Why is it so hard to get a straight answer?
The first question many students have when they begin to prepare for the GRE is what score they need to get. The first answers they likely receive—"it depends," "call the school," "there is no required score"—do little to assuage doubts or help students prepare effectively for the exam.
In fact, schools are far more forthcoming about median GPA scores for admitted applicants than they are about GRE scores. One need look no further than US News' Graduate School Rankings (subscription required) to discover that the median GRE score for the majority of programs is N/A.
There are exceptions. GRE information is widely available and published for Education (Verbal and Quant) and Engineering programs (Quant only), but if your interest falls outside these and a couple other specialties, transparency becomes the exception rather than the norm.
What's a student to do? You prepare and prepare, get a score, and have little idea whether it's great, good enough, or a liability.
You could look at the percentiles that correspond to your Verbal, Quant, and Analytical Writing scores, but these percentiles are for all test-takers by intended field of study, not percentiles for admitted applicants. For an analogous example, while the average score for all LSAT takers could be around 151, the median score of admitted applicants at Yale Law School is 173; the median LSAT score at Yale Law is a 99th percentile score!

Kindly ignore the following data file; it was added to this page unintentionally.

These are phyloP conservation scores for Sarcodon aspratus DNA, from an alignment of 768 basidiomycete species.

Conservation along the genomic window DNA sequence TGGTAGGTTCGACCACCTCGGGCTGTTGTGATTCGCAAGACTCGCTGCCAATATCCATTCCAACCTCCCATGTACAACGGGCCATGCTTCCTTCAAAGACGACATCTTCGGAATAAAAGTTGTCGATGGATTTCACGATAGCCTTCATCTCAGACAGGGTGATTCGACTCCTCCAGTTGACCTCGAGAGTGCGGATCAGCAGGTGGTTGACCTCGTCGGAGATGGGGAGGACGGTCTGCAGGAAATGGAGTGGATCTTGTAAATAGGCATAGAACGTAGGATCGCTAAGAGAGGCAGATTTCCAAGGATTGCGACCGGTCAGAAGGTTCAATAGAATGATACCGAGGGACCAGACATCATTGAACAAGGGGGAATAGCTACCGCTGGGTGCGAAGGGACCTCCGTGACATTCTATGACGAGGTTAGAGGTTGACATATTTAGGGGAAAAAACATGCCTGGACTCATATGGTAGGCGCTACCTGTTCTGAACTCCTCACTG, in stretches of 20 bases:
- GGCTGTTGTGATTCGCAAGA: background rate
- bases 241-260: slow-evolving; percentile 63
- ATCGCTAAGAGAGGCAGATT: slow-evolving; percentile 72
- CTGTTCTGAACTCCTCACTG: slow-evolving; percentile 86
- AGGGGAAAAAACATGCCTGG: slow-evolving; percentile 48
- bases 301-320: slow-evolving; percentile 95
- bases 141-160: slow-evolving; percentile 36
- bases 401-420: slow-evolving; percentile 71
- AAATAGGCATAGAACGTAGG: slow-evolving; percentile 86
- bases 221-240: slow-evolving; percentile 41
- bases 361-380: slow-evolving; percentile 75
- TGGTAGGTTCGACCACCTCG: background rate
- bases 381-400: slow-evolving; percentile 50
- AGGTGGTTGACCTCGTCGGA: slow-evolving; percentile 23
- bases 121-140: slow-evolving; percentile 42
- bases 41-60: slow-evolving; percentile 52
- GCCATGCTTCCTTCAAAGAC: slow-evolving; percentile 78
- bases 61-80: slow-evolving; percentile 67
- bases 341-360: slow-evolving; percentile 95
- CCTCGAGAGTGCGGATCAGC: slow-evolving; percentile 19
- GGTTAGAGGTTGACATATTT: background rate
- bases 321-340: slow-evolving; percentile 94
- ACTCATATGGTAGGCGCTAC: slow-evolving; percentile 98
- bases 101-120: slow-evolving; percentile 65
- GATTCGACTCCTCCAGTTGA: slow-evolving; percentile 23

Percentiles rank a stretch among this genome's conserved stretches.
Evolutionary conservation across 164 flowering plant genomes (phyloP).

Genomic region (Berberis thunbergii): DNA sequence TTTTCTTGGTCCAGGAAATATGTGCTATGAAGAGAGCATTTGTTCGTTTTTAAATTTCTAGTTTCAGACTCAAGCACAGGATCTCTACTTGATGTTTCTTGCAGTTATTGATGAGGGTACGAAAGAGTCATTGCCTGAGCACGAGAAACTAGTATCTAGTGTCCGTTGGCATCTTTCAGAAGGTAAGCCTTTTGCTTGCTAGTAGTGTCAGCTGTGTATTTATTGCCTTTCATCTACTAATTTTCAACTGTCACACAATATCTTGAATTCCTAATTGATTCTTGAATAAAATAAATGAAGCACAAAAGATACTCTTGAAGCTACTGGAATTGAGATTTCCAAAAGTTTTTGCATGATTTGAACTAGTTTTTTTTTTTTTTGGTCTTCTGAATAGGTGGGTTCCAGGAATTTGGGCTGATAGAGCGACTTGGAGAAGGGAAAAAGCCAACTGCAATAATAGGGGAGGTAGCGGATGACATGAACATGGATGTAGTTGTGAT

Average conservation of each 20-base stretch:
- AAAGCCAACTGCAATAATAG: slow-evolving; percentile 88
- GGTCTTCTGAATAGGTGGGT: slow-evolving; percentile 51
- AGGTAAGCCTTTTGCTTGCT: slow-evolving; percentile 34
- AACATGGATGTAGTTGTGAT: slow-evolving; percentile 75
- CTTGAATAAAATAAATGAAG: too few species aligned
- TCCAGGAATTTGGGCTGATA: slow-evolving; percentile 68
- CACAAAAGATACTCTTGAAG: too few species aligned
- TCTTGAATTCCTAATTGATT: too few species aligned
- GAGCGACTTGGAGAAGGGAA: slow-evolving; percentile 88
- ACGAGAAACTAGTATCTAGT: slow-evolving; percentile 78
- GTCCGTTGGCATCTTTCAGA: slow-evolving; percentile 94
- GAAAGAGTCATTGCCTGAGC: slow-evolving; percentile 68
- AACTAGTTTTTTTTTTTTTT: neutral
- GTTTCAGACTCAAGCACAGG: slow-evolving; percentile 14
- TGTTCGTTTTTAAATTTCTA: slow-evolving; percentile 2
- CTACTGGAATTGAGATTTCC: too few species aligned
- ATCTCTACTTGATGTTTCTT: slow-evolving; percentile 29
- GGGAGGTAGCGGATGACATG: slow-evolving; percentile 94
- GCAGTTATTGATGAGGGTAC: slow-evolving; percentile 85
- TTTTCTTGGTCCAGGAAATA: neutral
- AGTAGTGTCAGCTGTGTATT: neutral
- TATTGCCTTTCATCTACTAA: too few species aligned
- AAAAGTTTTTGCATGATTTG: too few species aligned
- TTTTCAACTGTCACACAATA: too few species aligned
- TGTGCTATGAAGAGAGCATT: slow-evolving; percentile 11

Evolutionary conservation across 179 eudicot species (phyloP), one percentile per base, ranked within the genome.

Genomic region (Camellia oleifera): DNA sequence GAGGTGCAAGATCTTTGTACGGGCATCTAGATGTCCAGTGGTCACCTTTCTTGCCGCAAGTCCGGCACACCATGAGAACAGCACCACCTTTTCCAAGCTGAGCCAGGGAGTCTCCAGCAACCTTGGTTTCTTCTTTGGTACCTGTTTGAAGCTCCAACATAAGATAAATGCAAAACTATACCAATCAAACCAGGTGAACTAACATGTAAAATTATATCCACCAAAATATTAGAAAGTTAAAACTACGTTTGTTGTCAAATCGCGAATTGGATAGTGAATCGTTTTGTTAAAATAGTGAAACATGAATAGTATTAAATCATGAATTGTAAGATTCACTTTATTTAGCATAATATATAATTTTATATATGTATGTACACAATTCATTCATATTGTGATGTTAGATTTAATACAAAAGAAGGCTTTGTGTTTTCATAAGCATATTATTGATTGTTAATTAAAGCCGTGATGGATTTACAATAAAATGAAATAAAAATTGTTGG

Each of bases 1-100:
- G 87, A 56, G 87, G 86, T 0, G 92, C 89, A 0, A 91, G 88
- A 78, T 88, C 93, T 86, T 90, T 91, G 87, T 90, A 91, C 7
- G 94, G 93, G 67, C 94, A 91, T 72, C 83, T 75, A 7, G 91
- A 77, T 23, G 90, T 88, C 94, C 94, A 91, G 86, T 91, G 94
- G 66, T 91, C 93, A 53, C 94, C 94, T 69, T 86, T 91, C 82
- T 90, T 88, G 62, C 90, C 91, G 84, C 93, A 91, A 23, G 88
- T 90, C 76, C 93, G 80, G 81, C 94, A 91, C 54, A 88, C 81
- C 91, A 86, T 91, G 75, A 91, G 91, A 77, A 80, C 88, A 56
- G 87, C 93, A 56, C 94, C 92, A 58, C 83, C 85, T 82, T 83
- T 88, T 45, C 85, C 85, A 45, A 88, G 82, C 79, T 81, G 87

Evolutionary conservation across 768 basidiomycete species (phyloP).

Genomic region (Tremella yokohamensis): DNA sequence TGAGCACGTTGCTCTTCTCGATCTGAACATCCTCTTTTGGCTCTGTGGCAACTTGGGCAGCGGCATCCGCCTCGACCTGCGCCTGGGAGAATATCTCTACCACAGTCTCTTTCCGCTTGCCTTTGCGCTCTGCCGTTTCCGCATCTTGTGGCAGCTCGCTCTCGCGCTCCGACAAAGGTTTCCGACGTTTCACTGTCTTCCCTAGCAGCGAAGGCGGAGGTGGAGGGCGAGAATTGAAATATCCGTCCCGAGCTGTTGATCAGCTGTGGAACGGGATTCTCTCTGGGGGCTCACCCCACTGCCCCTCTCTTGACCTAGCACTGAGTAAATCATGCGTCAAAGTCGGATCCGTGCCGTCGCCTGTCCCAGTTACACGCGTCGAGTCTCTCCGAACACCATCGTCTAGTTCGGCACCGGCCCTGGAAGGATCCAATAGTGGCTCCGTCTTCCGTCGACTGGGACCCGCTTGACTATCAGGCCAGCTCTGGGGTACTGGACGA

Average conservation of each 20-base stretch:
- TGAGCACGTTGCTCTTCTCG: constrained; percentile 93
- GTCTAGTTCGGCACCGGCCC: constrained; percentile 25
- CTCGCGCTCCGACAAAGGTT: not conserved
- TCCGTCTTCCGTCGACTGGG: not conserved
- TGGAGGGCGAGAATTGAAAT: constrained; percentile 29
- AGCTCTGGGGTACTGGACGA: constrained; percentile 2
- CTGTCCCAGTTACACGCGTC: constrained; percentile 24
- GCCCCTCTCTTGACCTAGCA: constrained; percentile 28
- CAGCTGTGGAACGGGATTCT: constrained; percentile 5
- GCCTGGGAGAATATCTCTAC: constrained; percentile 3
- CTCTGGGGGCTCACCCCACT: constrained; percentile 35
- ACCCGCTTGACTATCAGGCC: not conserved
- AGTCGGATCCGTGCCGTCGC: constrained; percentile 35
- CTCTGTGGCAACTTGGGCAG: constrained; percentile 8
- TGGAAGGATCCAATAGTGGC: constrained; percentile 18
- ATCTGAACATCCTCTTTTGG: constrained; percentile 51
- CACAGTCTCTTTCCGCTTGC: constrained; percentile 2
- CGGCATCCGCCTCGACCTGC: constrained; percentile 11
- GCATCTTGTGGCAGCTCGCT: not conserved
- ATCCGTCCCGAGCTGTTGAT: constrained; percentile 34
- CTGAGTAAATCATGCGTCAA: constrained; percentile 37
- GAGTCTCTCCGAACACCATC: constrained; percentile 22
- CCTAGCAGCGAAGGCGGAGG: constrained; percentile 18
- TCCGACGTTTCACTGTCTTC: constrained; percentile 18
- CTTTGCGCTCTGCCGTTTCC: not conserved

Of course, a significant difference between grad school admissions and medical, law, or business school admissions is that the graduate school admissions process tends to be more "holistic;" in other words, most graduate programs (with some exceptions) tend to emphasize assessments of applications in their entirety, with no cut-off scores.
However, as the GRE gains more prominence in business and law school admissions, students rightly will want to know how their GRE score measures up against comparable GMAT or LSAT scores, which both have greater weight in their respective admissions processes and for which there is far greater transparency in released scores. For instance, the vast majority of business schools release information about the GMAT scores of admitted/matriculated students, but very few also release similar information about GRE scores, even though they all accept the GRE and claim it is viewed no more or less favorably than the GMAT.
In addition, even if a graduate department equivocates about the importance of GRE scores, this reticence may only aggravate students' concerns, as applicants to these programs may feel as though they are "flying blind."
While we cannot provide statistics that are not available, we have compiled information from twenty-five business and graduate programs that do release information about the GRE scores of admitted applicants. Below you may find a snapshot of this information as a pdf. For a more interactive format, here is a direct download link to the file: GRE Stats mhtml spreadsheet